The blessed issues of the great and solemn events of " that day," as set forth in the first seven verses, are described in the verses that follow :

I. By means of the great earthquake spoken of in vers. 4 and 5, and other convulsions of nature which are immediately to precede and to accompany the visible appearing of the Messiah, when His feet shall stand in that day upon the Mount of Olives great physical changes will take place in Palestine and the whole land, but particularly the position of Jerusalem will be greatly altered and trans formed. 2 " And it shall come to pass in that day that living waters shall go out from Jerusalem, half of them toward the eastern sea, and half of them toward the western sea ; in summer and in winter shall it be."

The " eastern " (haqqadmoni, which has sometimes also the meaning of " ancient ") is the Dead Sea, which shall then be healed by the streams of fresh, or " living," 1 B. W. Newton. 2 Isa. xxx. 25, 26.


water which will flow through it ; and the western Jia-acJtaron (literally, the " last " " or hindermost ") is the Mediterranean. And these waters will never run dry, as the streams in the south x are apt to do now : " summer drought shall not lessen them, nor winter cold bind them," but they shall ceaselessly flow " in summer and in winter." To these perennial waters flowing from the " river of God," 2 primarily so called, because it is formed, as it were, by a direct act of His power, there are many references in the prophetic Scriptures.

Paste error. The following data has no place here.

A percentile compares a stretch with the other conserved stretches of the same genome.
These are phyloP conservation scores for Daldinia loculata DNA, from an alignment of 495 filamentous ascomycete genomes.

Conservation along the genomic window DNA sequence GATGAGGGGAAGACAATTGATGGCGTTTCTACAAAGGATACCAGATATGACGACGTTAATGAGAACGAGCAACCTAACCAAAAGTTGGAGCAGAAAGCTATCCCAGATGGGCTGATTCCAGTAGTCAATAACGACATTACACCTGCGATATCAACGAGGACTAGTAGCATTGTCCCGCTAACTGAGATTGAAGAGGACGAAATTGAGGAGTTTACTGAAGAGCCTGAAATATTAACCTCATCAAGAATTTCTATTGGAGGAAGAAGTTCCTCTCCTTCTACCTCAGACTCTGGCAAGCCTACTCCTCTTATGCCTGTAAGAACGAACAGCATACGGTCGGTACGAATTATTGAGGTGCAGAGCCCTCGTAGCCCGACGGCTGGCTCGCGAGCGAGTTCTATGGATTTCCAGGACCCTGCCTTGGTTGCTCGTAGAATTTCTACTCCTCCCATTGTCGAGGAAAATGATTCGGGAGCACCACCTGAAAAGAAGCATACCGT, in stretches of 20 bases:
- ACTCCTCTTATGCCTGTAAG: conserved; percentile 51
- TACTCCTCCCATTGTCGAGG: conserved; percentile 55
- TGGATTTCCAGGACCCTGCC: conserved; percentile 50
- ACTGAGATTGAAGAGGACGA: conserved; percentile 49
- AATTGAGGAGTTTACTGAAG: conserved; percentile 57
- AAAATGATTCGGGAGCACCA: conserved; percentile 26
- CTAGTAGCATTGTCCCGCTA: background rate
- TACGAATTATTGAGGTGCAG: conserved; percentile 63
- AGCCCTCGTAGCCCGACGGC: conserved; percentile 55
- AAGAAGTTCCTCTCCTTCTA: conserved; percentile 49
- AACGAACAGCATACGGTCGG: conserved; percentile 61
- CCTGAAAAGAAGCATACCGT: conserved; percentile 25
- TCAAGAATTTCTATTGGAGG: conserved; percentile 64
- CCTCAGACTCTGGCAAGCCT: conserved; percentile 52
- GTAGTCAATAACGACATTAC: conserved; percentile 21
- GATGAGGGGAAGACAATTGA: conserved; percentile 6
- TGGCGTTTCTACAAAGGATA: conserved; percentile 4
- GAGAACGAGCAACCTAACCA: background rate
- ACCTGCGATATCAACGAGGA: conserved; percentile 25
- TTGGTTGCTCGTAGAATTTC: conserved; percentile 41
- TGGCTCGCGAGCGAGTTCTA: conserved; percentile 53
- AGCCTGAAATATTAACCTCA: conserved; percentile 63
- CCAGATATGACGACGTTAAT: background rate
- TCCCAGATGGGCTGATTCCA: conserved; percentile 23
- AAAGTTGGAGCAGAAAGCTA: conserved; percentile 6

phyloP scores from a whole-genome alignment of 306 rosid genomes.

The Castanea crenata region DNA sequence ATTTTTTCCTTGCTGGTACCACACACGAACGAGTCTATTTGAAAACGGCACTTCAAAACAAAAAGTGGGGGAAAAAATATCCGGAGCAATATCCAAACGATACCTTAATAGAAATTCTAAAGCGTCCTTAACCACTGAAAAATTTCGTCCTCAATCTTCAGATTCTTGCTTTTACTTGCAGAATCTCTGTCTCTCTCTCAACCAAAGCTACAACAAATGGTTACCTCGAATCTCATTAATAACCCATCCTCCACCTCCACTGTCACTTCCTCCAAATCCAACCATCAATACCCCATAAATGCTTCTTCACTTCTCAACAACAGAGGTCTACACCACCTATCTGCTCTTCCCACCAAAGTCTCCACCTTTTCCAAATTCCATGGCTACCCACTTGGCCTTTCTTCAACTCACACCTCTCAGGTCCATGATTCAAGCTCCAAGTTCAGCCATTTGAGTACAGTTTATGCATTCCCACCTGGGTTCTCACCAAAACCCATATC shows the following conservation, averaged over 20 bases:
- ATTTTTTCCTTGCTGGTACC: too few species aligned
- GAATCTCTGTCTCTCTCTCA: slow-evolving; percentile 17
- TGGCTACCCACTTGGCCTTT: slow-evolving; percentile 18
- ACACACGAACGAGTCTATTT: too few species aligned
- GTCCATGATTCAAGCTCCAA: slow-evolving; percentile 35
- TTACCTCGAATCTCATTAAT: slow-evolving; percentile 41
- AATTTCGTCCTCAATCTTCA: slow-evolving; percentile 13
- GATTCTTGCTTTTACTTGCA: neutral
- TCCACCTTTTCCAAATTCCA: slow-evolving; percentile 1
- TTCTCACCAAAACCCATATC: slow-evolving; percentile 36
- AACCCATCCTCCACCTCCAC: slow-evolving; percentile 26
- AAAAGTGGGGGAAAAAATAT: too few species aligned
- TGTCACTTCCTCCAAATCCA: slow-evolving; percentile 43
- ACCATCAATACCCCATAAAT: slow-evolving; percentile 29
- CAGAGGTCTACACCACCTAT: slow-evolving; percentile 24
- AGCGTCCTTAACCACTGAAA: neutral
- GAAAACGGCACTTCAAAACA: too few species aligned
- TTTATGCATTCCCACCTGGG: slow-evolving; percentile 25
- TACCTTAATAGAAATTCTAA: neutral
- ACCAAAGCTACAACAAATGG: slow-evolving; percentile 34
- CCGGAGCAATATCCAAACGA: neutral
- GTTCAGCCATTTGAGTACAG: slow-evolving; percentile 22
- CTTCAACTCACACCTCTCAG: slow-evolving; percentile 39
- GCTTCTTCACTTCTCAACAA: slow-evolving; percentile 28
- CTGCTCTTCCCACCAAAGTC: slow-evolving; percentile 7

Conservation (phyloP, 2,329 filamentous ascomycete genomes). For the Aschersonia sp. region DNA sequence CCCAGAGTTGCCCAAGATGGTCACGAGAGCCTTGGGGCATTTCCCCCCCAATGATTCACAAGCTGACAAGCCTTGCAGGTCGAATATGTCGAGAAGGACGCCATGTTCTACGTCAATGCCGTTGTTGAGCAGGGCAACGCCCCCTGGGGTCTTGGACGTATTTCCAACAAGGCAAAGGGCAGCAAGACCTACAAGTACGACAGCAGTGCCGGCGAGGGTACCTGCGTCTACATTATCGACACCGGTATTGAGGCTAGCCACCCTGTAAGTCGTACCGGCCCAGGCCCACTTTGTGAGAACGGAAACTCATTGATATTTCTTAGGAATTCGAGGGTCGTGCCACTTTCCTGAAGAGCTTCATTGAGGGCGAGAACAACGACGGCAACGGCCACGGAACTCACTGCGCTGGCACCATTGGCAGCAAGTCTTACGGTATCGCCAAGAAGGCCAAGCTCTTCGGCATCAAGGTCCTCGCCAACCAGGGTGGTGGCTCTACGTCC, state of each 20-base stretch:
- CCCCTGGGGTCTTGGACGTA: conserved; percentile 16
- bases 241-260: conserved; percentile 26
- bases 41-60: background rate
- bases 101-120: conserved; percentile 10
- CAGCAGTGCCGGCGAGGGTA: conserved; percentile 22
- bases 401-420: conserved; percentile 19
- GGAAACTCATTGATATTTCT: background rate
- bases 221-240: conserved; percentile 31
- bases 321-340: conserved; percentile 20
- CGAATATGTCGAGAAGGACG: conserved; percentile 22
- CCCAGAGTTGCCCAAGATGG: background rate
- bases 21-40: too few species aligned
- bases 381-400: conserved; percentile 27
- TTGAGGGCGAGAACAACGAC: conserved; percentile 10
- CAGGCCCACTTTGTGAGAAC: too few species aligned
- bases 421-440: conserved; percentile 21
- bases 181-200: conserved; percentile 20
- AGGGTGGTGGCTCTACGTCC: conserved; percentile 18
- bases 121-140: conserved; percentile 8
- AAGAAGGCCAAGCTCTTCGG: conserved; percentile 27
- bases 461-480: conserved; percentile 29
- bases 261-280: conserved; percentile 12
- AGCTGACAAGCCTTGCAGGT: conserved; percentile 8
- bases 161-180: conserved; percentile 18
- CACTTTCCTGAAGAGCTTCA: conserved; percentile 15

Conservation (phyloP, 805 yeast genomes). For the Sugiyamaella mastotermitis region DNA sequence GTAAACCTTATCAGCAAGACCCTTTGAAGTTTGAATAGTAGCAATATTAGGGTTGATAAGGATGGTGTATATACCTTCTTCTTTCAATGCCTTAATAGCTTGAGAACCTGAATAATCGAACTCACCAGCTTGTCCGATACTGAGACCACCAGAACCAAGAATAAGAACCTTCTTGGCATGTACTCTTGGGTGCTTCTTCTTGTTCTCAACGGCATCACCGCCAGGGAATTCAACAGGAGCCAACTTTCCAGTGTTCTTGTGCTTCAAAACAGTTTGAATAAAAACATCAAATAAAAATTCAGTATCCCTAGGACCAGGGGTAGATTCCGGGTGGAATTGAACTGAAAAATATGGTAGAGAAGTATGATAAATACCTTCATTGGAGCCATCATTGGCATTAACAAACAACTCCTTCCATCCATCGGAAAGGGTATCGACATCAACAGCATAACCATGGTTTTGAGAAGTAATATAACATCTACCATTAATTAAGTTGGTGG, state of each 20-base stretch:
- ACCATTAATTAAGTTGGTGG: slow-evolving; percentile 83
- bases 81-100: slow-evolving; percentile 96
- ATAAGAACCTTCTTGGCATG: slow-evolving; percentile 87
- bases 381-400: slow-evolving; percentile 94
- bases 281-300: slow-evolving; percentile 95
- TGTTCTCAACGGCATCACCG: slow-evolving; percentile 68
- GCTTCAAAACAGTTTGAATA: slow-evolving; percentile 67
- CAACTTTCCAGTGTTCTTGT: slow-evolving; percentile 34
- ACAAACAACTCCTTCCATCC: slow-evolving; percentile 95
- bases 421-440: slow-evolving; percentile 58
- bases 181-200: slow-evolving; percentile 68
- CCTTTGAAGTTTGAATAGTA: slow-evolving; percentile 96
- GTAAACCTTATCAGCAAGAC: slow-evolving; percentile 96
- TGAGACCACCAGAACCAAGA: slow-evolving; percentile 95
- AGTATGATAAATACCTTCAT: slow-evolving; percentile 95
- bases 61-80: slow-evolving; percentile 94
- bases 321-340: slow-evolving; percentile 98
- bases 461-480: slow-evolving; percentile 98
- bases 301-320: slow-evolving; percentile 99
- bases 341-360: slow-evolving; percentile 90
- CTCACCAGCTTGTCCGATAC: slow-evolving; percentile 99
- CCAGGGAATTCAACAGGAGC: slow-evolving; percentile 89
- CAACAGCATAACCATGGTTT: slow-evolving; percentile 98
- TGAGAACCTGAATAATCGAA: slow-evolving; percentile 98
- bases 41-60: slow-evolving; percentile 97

Thus Joel, speaking of the time when Jehovah shall manifestly dwell in Zion, and " Jerusalem shall be holy," into which nothing that defileth shall enter, says, " And a fountain shall come forth from the house of Jehovah and shall water the valley of Shittim " ; 3 and in Ps. xlvi., which is a great prophecy of the same solemn events which are described in these last chapters of Zechariah, the inspired Psalmist beholds in vision " a river the streams whereof make glad the city of God" 4 namely, restored and renewed Jerusalem, the vestibule, as it were, during the millennial period of the Jerusalem which is above which shall emerge from the catastrophe described in the first verses, when the earth shall " be removed," or " changed," and the " mountains shaken into the heart of the seas, and the waters roar and be troubled."